Home Property If this winter is going to be tough ‘property values might, therefore, start to decline’

If this winter is going to be tough ‘property values might, therefore, start to decline’

by LLP Finance Reporter
1st Sep 22 11:51 am

The current period of economic difficulty looks set to remain for the duration of 2022 and into 2023. The current cost of living crisis and soaring interest rates are, according to many experts, expected to dampen the housing market boom by reducing buyer demand and, therefore, house prices after two years of extraordinary market activity.

Indeed, by some measures prices have already dropped, with the Halifax house price index showing a small decrease early in August.

Despite this, research by Benham and Reeves predicts that the average house price in the UK is set to keep rising, increasing by 5% by the end of the year, adding an estimated £14,320 to the average property value.

On a regional level, the biggest price increase will be seen in London where a boost of £26,896 will bring the year-end average to £564,816 having started the year at £518,028.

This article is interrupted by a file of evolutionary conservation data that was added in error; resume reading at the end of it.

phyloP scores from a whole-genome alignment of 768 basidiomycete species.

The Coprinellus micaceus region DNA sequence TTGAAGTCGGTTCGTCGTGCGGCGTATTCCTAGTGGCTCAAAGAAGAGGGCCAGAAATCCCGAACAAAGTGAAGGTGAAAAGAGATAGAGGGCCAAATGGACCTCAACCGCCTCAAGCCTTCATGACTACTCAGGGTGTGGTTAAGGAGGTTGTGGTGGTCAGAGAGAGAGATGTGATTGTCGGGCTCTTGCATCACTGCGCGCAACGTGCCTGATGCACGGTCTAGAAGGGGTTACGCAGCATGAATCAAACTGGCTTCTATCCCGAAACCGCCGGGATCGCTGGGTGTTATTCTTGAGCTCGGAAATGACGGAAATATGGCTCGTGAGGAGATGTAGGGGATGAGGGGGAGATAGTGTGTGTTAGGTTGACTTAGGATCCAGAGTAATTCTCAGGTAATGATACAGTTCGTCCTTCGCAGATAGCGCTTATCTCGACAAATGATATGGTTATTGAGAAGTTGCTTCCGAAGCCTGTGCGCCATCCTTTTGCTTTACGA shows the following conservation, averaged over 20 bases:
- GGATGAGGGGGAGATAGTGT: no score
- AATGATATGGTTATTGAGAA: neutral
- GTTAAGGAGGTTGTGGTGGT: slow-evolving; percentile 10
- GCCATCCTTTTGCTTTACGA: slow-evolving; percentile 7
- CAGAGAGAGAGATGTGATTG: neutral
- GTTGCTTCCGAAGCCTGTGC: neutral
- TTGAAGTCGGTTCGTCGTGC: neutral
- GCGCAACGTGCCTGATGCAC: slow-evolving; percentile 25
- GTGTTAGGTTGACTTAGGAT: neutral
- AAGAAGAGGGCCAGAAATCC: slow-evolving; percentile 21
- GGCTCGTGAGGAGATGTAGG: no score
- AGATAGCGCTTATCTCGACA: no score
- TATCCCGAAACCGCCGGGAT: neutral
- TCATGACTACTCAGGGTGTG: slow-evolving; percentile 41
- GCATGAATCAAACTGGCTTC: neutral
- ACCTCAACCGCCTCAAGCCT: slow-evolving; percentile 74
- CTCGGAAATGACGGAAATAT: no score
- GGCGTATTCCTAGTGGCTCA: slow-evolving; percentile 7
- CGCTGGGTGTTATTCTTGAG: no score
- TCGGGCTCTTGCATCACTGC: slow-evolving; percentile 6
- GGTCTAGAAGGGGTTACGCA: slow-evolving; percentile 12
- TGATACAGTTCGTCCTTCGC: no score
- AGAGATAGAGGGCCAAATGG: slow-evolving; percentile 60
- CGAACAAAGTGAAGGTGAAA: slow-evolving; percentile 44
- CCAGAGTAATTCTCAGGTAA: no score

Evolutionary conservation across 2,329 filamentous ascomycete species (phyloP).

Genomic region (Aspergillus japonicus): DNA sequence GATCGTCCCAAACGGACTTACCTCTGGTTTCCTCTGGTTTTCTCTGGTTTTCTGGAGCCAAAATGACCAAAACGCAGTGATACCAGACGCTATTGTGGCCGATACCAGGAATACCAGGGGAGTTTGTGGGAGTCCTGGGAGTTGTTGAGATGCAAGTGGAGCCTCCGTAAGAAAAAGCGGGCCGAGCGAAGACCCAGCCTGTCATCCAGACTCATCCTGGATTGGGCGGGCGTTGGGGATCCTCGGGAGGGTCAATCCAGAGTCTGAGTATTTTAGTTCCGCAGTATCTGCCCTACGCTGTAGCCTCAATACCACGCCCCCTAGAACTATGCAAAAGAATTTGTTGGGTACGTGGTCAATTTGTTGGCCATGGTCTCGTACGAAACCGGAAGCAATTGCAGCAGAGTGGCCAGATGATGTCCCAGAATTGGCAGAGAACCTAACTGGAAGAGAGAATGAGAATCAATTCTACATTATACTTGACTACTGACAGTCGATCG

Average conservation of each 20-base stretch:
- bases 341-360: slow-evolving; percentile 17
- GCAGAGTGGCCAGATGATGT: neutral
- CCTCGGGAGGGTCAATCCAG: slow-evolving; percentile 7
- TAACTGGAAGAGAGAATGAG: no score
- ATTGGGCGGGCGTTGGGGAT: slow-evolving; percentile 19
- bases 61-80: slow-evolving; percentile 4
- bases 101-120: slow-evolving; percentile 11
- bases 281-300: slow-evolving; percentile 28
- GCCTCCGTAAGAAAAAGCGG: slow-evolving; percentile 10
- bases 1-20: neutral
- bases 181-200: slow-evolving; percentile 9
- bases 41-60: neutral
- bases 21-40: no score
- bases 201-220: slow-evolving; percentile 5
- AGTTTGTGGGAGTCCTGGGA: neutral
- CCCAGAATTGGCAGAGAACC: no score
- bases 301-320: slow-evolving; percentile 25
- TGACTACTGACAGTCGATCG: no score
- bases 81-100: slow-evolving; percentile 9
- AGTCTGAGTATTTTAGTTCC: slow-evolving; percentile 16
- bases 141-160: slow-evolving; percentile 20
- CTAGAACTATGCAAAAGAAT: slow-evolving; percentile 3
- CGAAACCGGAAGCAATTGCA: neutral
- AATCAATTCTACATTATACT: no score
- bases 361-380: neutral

The smallest end of year price increases are expected to be seen in the North East (£7,896), Northern Ireland (£8,453), and Scotland (£9,612).

Director of Benham and Reeves, Marc von Grundherr, commented:

“We keep waiting for house prices to plateau, but it’s just not happening. The pandemic-inspired boom in demand and value has supercharged the housing market to such an extent that it seems even a cost of living crisis and soaring interest rates can’t stop it in its tracks.

“So much so that house prices are likely to keep on climbing as the year plays out and in some areas, this will equate to quite a significant increase in property values.

“As for if and when prices will finally fall – it’s hard to predict. But if this coming winter is going to be as tough as most are suggesting it will be, we might find that moving home is pushed to the very bottom of most people’s to-do lists and property values might, therefore, start to decline.”

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